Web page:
"Pour les entreprises, l'attractivité du système serait accrue si la participation du Royaume-Uni pouvait être assurée sur le long terme et ce point devrait faire partie des solutions recherchées."
BusinessEurope's letter continues:
"Member States should make all possible efforts to bring the Unitary Patent package into life in 2017 as planned and to immediately start working on any necessary changes or additions to the legislative framework."
The German Bar Association's recent position paper took a harder line stating that "a quick decision of the UK is needed" on whether it will ratify the UPC Agreement with the view that if there is no quick ratification, then "an alternative solution should be found to allow the court system to start its work as planned".

The IPKat recently wrote on the legal opinion from Richard Gordon QC and Tom Pascoe of Brick Court on the legal feasibility of the UK's post-Brexit UPC participation (see here).  Legal feasibility is one hurdle, but the higher one in this landscape is politics.  Will the political hurdle of the UK's participation in the UPC post-Brexit be lowered in light of these comments? In a political environment where Prime Minister May is applauded for her "under the radar" approach, it seems unlikely to Merpel that any noise, no matter how positive, from European industry will make the UPC politically palatable to the current UK regime, at least publicly.

Against this background, the AmeriKat's words in a May 2012 post on the timing of the UPC seem oddly fitting now:  
"The AmeriKat cannot say whether the hands on the unitary patent clock that are ticking away as she types are counting down to an expected implementation of the patent proposals that have preoccupied the patent community for the past year [over 40 years] or to yet another legislative death when the proposals for the Utopian ideal of a unified European patent system fail to bring fruit."
The countdown has seemingly begun again, but the stakes seem to be even higher.   The IPKat will be back tomorrow to report on the Competitiveness Council's session tomorrow and future debates on this topic.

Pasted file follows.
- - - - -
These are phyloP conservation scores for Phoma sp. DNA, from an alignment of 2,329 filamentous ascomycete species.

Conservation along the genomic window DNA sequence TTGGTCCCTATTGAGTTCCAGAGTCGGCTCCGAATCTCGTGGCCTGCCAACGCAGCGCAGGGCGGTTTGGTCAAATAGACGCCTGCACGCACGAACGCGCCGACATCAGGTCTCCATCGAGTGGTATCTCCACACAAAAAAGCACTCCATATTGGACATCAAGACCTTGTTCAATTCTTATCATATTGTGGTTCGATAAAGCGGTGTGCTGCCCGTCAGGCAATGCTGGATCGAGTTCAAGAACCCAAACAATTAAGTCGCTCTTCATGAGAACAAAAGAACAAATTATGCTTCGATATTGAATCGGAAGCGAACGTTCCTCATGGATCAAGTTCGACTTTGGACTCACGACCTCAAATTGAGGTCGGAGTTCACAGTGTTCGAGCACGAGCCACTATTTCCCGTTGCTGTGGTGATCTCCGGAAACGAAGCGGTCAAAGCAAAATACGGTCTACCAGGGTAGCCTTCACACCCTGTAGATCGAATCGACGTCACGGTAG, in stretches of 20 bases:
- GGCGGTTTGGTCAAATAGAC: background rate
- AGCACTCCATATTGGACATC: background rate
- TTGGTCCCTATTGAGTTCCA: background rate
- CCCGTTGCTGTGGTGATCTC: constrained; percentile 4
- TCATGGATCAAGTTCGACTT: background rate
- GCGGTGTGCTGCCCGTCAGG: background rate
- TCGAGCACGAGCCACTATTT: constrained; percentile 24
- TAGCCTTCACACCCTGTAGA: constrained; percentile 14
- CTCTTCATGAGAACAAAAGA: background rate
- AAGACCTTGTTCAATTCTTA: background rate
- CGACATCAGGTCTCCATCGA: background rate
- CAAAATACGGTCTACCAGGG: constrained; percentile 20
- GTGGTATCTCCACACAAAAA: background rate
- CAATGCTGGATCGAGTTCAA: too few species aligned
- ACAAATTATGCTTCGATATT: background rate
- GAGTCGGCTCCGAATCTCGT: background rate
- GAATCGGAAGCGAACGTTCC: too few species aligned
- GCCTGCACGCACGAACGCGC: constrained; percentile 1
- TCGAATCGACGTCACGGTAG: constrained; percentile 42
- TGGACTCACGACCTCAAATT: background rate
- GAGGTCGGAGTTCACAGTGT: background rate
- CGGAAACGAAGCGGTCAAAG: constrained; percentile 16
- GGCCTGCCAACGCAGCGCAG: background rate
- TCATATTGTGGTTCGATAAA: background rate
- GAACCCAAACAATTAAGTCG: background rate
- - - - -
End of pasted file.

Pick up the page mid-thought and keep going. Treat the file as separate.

15 comments:

Meldrew said...

And further approving comments have been filed by a group of pharmaceutical companies and associations on the same lines.

The U.K. is wanted, but for how long?

Anonymous said...

Finally, people seem to be addressing the elephant in the room that so far seems to have been almost completely ignored by all interested parties including the EPO, CIPA, and big business: regardless of the pros and cons the current political reality in the UK is that the government will not sign the UK up to any system that requires the acceptance of the supremacy of EU law over UK law. The sooner this is accepted the better. Then people can start working on the practical reality of the situation, no matter how much they dislike that reality.

Meldrew said...

Anonymous

I don't know whether you've noticed: nobody seems to know what the political realities are.

So far, the fat lady has not sung - and the thin lady is simply saying Brexit means Brexit and telling the three Brexiteers to keep schtum.

The question of who can trigger Article 50 is a live issue before the UK courts.

Uncertainty reigns and chaos beckons.

Anonymous said...

@anonymous

Fine, but here it is not supremacy of EU law. It is supremacy of an international agreement over national law, which is quite widely accepted.

Any international agreement, be it on free trade or on the privileges of diplomats, usually has supremacy over national law.